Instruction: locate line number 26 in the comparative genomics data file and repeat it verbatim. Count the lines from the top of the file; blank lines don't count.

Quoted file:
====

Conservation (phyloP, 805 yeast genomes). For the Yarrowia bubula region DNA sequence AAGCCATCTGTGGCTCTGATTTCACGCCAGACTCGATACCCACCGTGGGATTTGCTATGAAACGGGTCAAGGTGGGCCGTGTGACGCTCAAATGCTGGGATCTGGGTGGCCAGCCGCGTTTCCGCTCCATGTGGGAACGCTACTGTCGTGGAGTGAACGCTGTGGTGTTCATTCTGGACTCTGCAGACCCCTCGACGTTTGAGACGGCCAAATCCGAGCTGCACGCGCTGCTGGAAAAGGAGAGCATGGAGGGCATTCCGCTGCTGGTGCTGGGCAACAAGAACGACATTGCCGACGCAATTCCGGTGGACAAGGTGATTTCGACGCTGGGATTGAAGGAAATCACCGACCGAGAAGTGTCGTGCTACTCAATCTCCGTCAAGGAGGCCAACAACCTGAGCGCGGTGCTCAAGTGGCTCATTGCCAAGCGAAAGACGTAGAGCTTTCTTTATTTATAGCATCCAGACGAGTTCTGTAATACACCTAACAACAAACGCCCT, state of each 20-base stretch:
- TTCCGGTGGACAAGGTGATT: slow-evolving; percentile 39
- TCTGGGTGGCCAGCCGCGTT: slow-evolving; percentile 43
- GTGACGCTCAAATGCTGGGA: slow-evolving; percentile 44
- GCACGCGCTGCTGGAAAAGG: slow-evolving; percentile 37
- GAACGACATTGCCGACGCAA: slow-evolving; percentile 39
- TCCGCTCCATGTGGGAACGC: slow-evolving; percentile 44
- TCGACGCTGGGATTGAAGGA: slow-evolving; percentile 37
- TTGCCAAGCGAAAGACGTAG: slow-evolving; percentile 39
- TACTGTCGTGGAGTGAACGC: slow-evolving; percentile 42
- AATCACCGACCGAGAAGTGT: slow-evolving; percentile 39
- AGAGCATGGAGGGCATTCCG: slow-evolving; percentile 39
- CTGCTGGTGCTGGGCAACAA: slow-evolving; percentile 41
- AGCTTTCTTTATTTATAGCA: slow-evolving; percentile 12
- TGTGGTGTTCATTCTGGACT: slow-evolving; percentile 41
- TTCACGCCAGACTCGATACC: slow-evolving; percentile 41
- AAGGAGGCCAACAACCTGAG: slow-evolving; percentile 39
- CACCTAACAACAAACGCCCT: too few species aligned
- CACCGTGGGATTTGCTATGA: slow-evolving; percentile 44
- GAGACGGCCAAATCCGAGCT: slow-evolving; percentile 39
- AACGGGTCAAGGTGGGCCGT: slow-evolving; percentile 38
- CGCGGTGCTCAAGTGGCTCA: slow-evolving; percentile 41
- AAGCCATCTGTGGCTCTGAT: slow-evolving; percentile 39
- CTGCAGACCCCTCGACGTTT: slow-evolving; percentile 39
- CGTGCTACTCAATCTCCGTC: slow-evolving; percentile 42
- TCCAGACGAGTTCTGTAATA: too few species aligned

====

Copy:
- TCCAGACGAGTTCTGTAATA: too few species aligned